12 Jul 2011 Cambridge - GNS Healthcare Inc. (GNS) is collaborating with the National Cancer Institute (NCI) to accelerate lung cancer research with a supercomputing platform that can rapidly uncover cause-and-effect mechanisms hidden in huge data sets assembled from imaging, genetics, pathology, and other areas. The results could help predict which patients will respond to a given treatment.
GNS will analyze NCI data from the laboratory of Terry van Dyke, Ph.D., Director of the Center for Advanced Preclinical Research (CAPR) at NCI. These data were generated from genetically modified mouse models of non-small cell lung cancer (NSCLC).
This collaboration will utilize GNS's supercomputer-driven REFS platform to build computer models of NSCLC in a hypothesis-free, unbiased manner that will be simulated to identify key molecular mechanisms of NSCLC. The goal is to identify biomarkers and biological mechanisms that will lead to better matching of drugs to patients and new effective drugs in NSCLC.
GNS is excited to be deploying our supercomputer-driven REFS platform to enable the maximal extraction of actionable knowledge from the rich lung cancer datasets generated by the NCI", stated GNS Executive Vice President and Co-Founder Dr. Iya Khalil. "Combined with the expertise of our NCI colleagues in lung cancer biology and in designing powerful experiments to uncover its key mechanisms, we are creating the opportunity to provide better outcomes for lung cancer patients."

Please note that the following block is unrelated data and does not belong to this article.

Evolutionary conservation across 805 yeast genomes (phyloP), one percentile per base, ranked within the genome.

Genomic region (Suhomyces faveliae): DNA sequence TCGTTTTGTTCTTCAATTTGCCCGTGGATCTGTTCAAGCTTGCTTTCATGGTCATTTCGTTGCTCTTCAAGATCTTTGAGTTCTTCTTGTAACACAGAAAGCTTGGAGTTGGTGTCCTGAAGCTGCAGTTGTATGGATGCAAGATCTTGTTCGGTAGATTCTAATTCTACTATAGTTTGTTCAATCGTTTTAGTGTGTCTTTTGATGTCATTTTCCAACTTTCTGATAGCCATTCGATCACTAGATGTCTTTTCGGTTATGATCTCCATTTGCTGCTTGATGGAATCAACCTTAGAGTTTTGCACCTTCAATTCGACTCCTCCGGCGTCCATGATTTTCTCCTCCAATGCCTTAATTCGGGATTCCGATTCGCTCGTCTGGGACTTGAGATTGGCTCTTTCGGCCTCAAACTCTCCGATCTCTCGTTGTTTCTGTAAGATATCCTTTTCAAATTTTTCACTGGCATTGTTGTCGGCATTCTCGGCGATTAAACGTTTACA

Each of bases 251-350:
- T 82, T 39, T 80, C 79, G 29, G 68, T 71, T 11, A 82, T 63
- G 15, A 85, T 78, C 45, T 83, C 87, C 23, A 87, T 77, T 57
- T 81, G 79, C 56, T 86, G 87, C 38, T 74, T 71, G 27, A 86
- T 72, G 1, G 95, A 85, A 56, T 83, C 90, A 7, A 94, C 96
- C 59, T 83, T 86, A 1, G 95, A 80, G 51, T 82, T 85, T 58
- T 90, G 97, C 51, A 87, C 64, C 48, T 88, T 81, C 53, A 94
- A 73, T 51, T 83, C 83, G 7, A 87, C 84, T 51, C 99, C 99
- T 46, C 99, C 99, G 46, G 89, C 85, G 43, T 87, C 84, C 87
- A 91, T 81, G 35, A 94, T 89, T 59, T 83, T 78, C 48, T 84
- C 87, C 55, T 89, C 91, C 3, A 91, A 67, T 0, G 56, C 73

The data utilized in the collaboration will include data from the experimental assessment of transcriptomic and MRI data relating to NSCLC induction, regression and combination drug treatments. Starting from this data, GNS will utilize the REFS platform to reverse-engineer network models from the data that connect drug doses to transcriptional and imaging measurement networks to endpoints. The results from millions of in silico simulations of these models will provide unique insights into the fundamental mechanisms of NSCLC and its response to drug treatments, enabling the development of more effective treatments for NSCLC.
The initial phase of this project is also intended to help GNS and NCI develop standards for the exchange of data to conduct future collaborations in other relevant mouse model systems. From this starting point, the groups envision the possibility of a combined experimental and computational work flow aimed at rapidly enabling the generation of hypotheses, testing these hypothesis in silico and in vivo, generating new confirmatory data, and rapidly cycling back to additional computational modeling, with the goal of accelerating the conversion of knowledge into new clinical options for cancer patients.